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1985 Bears Coverage: `Tricks' don't help Bears

Every day of the 2015 Chicago Bears season, Chicago Sun-Times Sports will revisit its coverage 30 years ago during the 1985 Bears’ run to a Super Bowl title.

`Tricks’ don’t help Bears

Kevin Lamb

Originally published Sept. 18, 1985

If you have a question from Thursday night’s game, call 321-2817 between 9 and 11 p.m. Thursday. Sun-Times Bear writer Kevin Lamb will answer the best ones next Wednesday.

QUESTION: How can the Bears score so easily on the first drive and only wind up with 20 points?

ANSWER: They played it straight on their first drive, letting their linemen simply overpower people. “No tricks,” coach Mike Ditka said. “Then I got real smart and went with the trick plays.”

Ditka knows that has been a problem. It was a problem last season, when the Bears scored on opening drives and wound up with 16, 17 and 13 points. “You’re not going to win games just tricking people,” he says.

With that in mind, Ditka sees a silver lining in having to play on a Thursday. There isn’t time to make the game plan too fancy. “You stay with things you know you can do,” he says. That’s when the Bear offense looks best.

Q: If Jim McMahon was hurting, why did he stay in the game so long?

A: Ditka didn’t think the game was secure enough to change quarterbacks until the Bears made the score 20-0 late in the third quarter. Then he said he decided “the way our defense was playing, I didn’t feel they could come back on us.”

But McMahon played one more possession, and on third down, Ditka had him run a bootleg play. He was clobbered by Andre Tippett, and Ditka said that seemed to be when he was hurt worst.

McMahon said his upper back was in pain after a “jolt in the first quarter.” He said he was replaced because “it just tightened up so bad at the end.”

New England’s decision to play quarterback Tony Eason the entire game also was questionable. He wasn’t hurt, but the game was out of reach and he had to stand dangerously in the teeth of a Bear pass rush.

Q: Why did the Bears use Andy Frederick as a receiver?

A: Frederick wasn’t designed to be a receiver. He was eligible, though, because the Bears’ goal line offense uses three tight ends and Frederick, normally a tackle, is one of them.

Frederick drifted into the end zone after blocking. When primary receiver Emery Moorehead was covered and McMahon threw the ball away, Frederick was the only Bear close to it. “He should have thrown it to Andy,” Ditka said. “He was open.”

Q: Why were the Bears using just five defensive backs in passing situations?

A: Unlike most teams, the Patriots didn’t take out their tight end. So instead of adding a sixth defensive back, the Bears kept Wilber Marshall in to cover the tight end.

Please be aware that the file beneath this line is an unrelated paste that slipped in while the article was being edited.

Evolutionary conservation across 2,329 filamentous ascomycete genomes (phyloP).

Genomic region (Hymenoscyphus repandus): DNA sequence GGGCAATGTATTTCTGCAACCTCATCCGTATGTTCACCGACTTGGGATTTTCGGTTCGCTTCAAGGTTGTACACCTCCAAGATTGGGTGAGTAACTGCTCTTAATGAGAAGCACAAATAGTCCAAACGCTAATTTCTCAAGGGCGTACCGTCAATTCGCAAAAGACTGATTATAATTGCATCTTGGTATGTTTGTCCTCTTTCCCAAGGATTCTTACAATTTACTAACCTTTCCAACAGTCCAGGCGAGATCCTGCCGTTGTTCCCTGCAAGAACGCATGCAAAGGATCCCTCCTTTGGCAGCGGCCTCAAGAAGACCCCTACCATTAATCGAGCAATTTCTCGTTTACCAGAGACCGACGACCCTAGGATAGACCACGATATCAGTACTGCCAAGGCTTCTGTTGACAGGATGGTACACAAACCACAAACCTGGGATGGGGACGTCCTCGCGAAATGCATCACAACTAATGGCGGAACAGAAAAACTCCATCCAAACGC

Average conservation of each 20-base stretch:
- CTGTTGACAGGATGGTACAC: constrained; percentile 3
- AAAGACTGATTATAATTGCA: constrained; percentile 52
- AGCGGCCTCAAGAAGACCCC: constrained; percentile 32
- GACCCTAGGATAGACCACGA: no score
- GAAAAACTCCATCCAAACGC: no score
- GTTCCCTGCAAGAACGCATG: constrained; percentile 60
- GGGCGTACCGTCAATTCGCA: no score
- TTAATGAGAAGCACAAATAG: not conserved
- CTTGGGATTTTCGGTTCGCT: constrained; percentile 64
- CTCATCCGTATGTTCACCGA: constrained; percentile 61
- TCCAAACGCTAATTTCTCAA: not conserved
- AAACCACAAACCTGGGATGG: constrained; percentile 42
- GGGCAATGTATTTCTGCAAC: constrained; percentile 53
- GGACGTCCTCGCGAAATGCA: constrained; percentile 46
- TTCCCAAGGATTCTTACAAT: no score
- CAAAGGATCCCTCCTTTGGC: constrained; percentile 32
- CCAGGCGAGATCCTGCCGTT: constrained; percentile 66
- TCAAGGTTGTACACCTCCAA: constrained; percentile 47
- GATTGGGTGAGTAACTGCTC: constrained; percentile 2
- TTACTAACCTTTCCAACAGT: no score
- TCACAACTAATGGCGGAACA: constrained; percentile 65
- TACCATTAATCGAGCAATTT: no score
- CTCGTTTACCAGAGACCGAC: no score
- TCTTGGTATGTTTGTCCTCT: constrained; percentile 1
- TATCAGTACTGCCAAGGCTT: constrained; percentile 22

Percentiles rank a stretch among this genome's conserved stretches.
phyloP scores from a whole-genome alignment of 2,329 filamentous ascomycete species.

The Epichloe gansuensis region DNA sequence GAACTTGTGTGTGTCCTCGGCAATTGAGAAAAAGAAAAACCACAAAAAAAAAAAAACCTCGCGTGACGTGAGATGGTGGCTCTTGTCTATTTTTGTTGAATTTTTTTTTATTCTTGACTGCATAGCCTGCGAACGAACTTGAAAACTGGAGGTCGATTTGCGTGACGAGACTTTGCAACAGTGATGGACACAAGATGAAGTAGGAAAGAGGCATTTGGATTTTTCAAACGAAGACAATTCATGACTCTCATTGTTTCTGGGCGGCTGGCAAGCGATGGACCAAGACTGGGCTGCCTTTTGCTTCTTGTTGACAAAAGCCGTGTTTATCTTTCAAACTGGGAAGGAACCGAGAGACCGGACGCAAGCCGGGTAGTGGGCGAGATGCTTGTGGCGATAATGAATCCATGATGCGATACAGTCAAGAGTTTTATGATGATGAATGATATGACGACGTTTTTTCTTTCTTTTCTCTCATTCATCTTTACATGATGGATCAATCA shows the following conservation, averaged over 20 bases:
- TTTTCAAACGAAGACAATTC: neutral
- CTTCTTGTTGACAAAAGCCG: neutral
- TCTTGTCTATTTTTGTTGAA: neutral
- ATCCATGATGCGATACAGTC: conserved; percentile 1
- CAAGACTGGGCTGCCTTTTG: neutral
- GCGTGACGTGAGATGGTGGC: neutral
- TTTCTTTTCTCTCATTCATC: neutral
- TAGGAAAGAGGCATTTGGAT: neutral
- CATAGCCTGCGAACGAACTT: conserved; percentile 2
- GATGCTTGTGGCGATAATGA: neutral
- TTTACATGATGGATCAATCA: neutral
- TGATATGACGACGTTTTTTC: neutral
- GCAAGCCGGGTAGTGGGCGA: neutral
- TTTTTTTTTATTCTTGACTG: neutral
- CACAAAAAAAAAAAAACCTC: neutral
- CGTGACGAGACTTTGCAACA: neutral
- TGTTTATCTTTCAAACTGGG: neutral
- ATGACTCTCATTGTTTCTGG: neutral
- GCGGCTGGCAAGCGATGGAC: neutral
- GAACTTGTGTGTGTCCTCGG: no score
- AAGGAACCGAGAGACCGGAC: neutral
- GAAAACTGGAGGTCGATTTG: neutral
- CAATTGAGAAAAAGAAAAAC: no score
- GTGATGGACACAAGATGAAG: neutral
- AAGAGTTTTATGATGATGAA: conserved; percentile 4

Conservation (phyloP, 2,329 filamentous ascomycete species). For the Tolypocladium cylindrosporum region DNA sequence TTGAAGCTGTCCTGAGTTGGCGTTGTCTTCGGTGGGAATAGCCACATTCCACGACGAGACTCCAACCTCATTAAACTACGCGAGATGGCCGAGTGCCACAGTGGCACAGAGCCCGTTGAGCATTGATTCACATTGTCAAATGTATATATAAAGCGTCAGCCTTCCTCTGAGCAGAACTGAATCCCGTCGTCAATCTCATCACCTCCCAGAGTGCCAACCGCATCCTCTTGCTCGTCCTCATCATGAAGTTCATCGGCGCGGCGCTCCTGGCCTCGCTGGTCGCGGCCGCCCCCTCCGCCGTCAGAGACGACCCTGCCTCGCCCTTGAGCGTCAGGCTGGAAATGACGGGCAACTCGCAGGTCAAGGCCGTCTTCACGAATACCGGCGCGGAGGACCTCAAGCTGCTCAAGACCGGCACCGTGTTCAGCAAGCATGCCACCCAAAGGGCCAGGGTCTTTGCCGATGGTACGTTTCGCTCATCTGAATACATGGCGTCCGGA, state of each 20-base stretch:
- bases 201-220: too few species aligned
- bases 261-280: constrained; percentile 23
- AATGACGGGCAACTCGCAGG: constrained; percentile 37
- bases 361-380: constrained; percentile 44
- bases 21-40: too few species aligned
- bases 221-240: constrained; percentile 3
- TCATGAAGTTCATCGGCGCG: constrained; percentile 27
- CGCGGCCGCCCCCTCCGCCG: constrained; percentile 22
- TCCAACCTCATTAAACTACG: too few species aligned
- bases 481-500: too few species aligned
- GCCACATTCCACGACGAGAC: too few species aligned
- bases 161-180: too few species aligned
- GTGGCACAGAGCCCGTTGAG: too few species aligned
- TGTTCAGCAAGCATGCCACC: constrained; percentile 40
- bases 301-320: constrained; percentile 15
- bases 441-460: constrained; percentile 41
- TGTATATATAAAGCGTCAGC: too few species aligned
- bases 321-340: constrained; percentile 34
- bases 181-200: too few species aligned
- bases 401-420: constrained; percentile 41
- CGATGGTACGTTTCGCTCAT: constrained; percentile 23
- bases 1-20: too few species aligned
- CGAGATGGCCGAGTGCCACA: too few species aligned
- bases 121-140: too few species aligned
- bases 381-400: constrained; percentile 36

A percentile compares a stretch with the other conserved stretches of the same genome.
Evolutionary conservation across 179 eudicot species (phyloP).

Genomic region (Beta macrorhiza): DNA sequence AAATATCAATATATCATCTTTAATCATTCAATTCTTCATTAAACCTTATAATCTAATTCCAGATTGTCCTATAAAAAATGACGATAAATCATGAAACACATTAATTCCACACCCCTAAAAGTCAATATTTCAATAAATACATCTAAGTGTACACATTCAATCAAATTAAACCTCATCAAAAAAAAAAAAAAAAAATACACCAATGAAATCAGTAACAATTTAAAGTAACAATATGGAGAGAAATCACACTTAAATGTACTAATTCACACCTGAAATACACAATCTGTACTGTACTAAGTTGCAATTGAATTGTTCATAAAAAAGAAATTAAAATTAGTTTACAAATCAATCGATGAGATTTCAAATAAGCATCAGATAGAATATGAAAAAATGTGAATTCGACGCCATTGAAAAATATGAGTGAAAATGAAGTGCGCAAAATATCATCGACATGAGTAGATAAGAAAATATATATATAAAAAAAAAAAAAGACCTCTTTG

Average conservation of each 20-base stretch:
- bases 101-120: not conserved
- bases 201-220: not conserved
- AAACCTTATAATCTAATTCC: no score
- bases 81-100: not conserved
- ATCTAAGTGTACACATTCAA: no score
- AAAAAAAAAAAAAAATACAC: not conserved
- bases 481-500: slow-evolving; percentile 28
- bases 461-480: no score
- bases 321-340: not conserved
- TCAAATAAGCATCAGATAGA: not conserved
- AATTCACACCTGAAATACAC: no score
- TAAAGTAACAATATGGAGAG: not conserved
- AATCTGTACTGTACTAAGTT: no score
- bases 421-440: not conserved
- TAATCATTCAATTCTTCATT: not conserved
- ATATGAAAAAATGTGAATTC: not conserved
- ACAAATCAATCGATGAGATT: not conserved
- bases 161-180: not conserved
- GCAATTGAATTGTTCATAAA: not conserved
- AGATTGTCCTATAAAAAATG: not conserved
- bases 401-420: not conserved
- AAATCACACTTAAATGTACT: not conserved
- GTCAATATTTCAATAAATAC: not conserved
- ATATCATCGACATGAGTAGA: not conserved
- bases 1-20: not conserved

That made linebacker Otis Wilson the only player to come out, and he was none too happy about it. “I’ve covered wide receivers before,” he said. “It’s no problem unless the guy’s a world-class sprinter. Before the year’s out, I want to be out there.”

Wilson has been lobbying defensive coordinator Buddy Ryan, even on the sideline. “I fuss with him,” he said. “It doesn’t mean I don’t love him. It’s like with your dad. If you tell your dad you want new shoes,

you stay on him until you get some.”

Q: How did Richard Dent intercept a pass more than 40 yards downfield?

A: The Bears were in a rare 3-4 defense, which moves Dent from defensive end to linebacker. He also occasionally covers receivers in the “46” defense, where he’s an end.

Q: Will William Perry keep playing as much as he did Sunday?

A: Probably. Ditka says, “I think it’s essential we get Perry in the game more.”

Against New England, Perry and Mike Hartenstine took turns at defensive right tackle in the “46.” Hartenstine, the oldest Bear at 32, also was spelled by Tyrone Keys at end on some passing downs.

Q: With the Bears’ most difficult schedule in years, can they possibly hope to keep playing and winning as well as they did Sunday?

A: Why not? New England was one of the teams that made their schedule look difficult. So were Washington, San Francisco and Miami, all of which are struggling. On the other hand, the Minnesota game tomorrow night isn’t the breather it looked like when the schedule came out.

The trouble with rating schedule difficulty is it’s always based on last year’s records. By the time teams get around to playing, last month’s records aren’t even relevant. Things change too fast in a game with so many injuries.

Nobody can tell how difficult a schedule is until the season is over – and then, nobody cares. The best teams were the ones that turned out making their schedules look easy.